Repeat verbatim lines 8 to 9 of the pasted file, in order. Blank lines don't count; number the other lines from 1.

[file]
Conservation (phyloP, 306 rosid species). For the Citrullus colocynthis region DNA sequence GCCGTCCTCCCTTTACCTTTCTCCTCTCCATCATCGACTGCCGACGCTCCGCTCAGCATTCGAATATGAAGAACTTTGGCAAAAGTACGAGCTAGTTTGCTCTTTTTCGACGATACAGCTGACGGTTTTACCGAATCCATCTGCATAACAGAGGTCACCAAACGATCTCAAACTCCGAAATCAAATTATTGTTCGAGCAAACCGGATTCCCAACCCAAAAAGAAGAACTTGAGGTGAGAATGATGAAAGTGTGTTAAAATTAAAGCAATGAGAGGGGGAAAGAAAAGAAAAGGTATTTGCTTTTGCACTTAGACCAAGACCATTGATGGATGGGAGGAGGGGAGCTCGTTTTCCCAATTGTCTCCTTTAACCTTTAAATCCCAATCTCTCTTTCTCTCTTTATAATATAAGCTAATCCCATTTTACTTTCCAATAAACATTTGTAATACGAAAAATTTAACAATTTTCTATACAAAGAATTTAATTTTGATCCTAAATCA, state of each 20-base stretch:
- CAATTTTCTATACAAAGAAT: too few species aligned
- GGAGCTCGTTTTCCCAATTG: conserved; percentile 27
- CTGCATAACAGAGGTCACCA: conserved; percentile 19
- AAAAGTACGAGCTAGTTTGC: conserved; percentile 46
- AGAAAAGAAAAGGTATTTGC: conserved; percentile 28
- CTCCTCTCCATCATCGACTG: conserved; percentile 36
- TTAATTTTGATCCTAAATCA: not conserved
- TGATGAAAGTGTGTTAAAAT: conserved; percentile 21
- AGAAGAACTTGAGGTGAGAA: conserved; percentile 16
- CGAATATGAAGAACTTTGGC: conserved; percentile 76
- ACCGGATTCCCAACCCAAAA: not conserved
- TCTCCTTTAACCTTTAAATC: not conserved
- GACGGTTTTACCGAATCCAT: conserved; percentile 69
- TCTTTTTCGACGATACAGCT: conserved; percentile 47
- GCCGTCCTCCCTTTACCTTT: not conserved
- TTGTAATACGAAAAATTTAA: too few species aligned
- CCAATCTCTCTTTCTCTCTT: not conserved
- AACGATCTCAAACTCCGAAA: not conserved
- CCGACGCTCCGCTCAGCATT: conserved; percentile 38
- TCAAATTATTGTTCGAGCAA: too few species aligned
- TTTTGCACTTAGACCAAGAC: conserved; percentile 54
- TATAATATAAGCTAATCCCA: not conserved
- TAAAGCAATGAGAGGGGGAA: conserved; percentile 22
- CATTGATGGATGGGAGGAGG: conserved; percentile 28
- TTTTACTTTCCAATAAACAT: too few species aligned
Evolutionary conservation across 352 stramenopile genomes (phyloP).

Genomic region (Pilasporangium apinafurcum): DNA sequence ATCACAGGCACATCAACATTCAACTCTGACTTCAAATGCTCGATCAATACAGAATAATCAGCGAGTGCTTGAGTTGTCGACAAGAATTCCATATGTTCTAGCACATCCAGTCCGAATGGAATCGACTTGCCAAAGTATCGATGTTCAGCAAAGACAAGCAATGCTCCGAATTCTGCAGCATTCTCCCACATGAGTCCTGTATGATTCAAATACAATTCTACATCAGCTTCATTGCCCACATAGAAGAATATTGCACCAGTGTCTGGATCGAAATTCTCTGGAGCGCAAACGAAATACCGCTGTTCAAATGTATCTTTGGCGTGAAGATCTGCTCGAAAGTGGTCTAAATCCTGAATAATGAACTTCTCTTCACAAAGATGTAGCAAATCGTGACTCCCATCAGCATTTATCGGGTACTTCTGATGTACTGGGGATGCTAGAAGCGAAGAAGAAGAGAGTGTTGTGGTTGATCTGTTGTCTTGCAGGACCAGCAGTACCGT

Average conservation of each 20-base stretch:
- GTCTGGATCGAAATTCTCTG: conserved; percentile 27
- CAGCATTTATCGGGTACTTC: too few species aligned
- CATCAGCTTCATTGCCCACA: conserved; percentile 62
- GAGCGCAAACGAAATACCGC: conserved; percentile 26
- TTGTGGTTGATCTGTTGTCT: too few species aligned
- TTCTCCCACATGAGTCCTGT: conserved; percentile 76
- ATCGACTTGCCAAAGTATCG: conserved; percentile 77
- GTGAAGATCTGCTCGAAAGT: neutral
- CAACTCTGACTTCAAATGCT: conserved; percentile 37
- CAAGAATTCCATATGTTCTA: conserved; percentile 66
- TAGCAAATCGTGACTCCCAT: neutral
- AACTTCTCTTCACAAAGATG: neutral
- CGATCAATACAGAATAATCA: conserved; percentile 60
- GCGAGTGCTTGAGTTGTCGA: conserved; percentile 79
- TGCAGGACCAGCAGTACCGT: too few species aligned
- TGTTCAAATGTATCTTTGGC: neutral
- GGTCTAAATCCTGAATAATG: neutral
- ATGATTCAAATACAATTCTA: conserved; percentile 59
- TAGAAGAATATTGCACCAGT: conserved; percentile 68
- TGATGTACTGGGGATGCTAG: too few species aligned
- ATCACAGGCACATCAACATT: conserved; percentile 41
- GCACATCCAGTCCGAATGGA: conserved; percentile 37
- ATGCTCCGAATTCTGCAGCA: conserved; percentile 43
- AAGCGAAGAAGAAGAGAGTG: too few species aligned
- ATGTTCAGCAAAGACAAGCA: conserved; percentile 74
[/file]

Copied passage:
- TTAATTTTGATCCTAAATCA: not conserved
- TGATGAAAGTGTGTTAAAAT: conserved; percentile 21